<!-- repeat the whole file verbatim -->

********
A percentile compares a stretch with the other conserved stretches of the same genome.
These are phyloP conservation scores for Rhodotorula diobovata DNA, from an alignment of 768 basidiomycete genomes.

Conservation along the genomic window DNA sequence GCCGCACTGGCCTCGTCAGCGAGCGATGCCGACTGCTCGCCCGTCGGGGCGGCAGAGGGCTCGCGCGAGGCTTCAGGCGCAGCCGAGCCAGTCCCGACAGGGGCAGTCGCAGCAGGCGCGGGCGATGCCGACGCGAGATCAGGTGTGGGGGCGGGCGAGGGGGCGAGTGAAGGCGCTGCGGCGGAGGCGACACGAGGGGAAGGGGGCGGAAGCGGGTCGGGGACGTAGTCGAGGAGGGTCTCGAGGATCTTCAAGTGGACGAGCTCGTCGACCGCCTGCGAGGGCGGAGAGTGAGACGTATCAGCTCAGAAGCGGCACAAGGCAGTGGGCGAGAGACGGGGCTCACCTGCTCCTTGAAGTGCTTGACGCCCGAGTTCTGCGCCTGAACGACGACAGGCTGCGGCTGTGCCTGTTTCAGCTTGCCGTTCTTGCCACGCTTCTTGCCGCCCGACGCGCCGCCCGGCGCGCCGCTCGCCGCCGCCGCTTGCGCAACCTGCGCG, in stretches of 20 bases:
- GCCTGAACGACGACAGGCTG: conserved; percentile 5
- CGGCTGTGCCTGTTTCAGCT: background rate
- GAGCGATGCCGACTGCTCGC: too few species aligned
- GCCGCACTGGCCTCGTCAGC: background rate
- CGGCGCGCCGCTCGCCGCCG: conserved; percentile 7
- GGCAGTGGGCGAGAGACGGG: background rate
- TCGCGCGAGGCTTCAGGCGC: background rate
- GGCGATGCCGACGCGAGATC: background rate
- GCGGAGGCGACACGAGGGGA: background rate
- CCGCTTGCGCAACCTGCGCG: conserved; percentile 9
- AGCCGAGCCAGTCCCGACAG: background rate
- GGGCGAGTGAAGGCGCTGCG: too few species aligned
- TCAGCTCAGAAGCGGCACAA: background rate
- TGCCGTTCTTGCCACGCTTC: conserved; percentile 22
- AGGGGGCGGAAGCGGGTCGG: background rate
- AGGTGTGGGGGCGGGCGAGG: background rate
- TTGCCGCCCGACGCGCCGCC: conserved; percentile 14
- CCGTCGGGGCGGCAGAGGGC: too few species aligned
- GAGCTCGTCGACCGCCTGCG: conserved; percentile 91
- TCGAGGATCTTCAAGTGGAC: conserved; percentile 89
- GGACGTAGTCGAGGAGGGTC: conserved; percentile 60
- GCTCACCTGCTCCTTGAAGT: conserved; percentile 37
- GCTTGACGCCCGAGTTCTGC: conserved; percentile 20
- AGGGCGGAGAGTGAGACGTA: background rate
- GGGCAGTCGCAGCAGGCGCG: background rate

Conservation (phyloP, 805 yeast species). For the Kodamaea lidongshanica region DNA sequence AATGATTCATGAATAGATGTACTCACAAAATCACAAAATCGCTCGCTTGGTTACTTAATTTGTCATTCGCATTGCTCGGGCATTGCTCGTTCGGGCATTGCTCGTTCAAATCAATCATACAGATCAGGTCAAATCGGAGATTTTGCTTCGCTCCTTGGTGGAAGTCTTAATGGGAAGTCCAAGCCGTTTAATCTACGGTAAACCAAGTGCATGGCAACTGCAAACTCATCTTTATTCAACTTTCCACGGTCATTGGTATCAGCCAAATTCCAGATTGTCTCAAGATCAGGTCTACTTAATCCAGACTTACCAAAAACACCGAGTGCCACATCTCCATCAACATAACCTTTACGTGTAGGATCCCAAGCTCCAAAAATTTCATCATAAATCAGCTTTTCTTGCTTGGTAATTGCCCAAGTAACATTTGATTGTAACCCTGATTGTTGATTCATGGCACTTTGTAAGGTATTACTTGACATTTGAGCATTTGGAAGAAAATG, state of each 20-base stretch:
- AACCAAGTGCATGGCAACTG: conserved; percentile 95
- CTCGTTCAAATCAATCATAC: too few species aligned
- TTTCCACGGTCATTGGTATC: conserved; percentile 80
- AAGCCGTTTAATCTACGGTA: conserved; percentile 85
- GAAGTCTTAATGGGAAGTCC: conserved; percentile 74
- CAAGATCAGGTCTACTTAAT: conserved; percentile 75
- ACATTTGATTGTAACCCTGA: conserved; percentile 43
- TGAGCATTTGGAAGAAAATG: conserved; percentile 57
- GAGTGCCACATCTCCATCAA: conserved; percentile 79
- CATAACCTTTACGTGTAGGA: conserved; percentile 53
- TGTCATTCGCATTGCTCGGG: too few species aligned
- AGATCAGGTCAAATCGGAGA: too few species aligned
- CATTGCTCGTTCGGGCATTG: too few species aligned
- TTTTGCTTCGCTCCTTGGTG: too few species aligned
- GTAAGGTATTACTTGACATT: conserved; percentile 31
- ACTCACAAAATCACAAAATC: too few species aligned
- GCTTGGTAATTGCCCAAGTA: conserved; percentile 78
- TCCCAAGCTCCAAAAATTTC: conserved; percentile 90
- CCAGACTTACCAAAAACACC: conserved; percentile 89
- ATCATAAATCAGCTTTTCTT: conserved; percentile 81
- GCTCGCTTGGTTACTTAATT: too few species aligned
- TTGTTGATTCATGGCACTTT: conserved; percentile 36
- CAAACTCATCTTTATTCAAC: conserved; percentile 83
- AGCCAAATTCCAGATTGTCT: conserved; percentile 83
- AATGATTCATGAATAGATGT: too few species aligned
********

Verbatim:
A percentile compares a stretch with the other conserved stretches of the same genome.
These are phyloP conservation scores for Rhodotorula diobovata DNA, from an alignment of 768 basidiomycete genomes.

Conservation along the genomic window DNA sequence GCCGCACTGGCCTCGTCAGCGAGCGATGCCGACTGCTCGCCCGTCGGGGCGGCAGAGGGCTCGCGCGAGGCTTCAGGCGCAGCCGAGCCAGTCCCGACAGGGGCAGTCGCAGCAGGCGCGGGCGATGCCGACGCGAGATCAGGTGTGGGGGCGGGCGAGGGGGCGAGTGAAGGCGCTGCGGCGGAGGCGACACGAGGGGAAGGGGGCGGAAGCGGGTCGGGGACGTAGTCGAGGAGGGTCTCGAGGATCTTCAAGTGGACGAGCTCGTCGACCGCCTGCGAGGGCGGAGAGTGAGACGTATCAGCTCAGAAGCGGCACAAGGCAGTGGGCGAGAGACGGGGCTCACCTGCTCCTTGAAGTGCTTGACGCCCGAGTTCTGCGCCTGAACGACGACAGGCTGCGGCTGTGCCTGTTTCAGCTTGCCGTTCTTGCCACGCTTCTTGCCGCCCGACGCGCCGCCCGGCGCGCCGCTCGCCGCCGCCGCTTGCGCAACCTGCGCG, in stretches of 20 bases:
- GCCTGAACGACGACAGGCTG: conserved; percentile 5
- CGGCTGTGCCTGTTTCAGCT: background rate
- GAGCGATGCCGACTGCTCGC: too few species aligned
- GCCGCACTGGCCTCGTCAGC: background rate
- CGGCGCGCCGCTCGCCGCCG: conserved; percentile 7
- GGCAGTGGGCGAGAGACGGG: background rate
- TCGCGCGAGGCTTCAGGCGC: background rate
- GGCGATGCCGACGCGAGATC: background rate
- GCGGAGGCGACACGAGGGGA: background rate
- CCGCTTGCGCAACCTGCGCG: conserved; percentile 9
- AGCCGAGCCAGTCCCGACAG: background rate
- GGGCGAGTGAAGGCGCTGCG: too few species aligned
- TCAGCTCAGAAGCGGCACAA: background rate
- TGCCGTTCTTGCCACGCTTC: conserved; percentile 22
- AGGGGGCGGAAGCGGGTCGG: background rate
- AGGTGTGGGGGCGGGCGAGG: background rate
- TTGCCGCCCGACGCGCCGCC: conserved; percentile 14
- CCGTCGGGGCGGCAGAGGGC: too few species aligned
- GAGCTCGTCGACCGCCTGCG: conserved; percentile 91
- TCGAGGATCTTCAAGTGGAC: conserved; percentile 89
- GGACGTAGTCGAGGAGGGTC: conserved; percentile 60
- GCTCACCTGCTCCTTGAAGT: conserved; percentile 37
- GCTTGACGCCCGAGTTCTGC: conserved; percentile 20
- AGGGCGGAGAGTGAGACGTA: background rate
- GGGCAGTCGCAGCAGGCGCG: background rate

Conservation (phyloP, 805 yeast species). For the Kodamaea lidongshanica region DNA sequence AATGATTCATGAATAGATGTACTCACAAAATCACAAAATCGCTCGCTTGGTTACTTAATTTGTCATTCGCATTGCTCGGGCATTGCTCGTTCGGGCATTGCTCGTTCAAATCAATCATACAGATCAGGTCAAATCGGAGATTTTGCTTCGCTCCTTGGTGGAAGTCTTAATGGGAAGTCCAAGCCGTTTAATCTACGGTAAACCAAGTGCATGGCAACTGCAAACTCATCTTTATTCAACTTTCCACGGTCATTGGTATCAGCCAAATTCCAGATTGTCTCAAGATCAGGTCTACTTAATCCAGACTTACCAAAAACACCGAGTGCCACATCTCCATCAACATAACCTTTACGTGTAGGATCCCAAGCTCCAAAAATTTCATCATAAATCAGCTTTTCTTGCTTGGTAATTGCCCAAGTAACATTTGATTGTAACCCTGATTGTTGATTCATGGCACTTTGTAAGGTATTACTTGACATTTGAGCATTTGGAAGAAAATG, state of each 20-base stretch:
- AACCAAGTGCATGGCAACTG: conserved; percentile 95
- CTCGTTCAAATCAATCATAC: too few species aligned
- TTTCCACGGTCATTGGTATC: conserved; percentile 80
- AAGCCGTTTAATCTACGGTA: conserved; percentile 85
- GAAGTCTTAATGGGAAGTCC: conserved; percentile 74
- CAAGATCAGGTCTACTTAAT: conserved; percentile 75
- ACATTTGATTGTAACCCTGA: conserved; percentile 43
- TGAGCATTTGGAAGAAAATG: conserved; percentile 57
- GAGTGCCACATCTCCATCAA: conserved; percentile 79
- CATAACCTTTACGTGTAGGA: conserved; percentile 53
- TGTCATTCGCATTGCTCGGG: too few species aligned
- AGATCAGGTCAAATCGGAGA: too few species aligned
- CATTGCTCGTTCGGGCATTG: too few species aligned
- TTTTGCTTCGCTCCTTGGTG: too few species aligned
- GTAAGGTATTACTTGACATT: conserved; percentile 31
- ACTCACAAAATCACAAAATC: too few species aligned
- GCTTGGTAATTGCCCAAGTA: conserved; percentile 78
- TCCCAAGCTCCAAAAATTTC: conserved; percentile 90
- CCAGACTTACCAAAAACACC: conserved; percentile 89
- ATCATAAATCAGCTTTTCTT: conserved; percentile 81
- GCTCGCTTGGTTACTTAATT: too few species aligned
- TTGTTGATTCATGGCACTTT: conserved; percentile 36
- CAAACTCATCTTTATTCAAC: conserved; percentile 83
- AGCCAAATTCCAGATTGTCT: conserved; percentile 83
- AATGATTCATGAATAGATGT: too few species aligned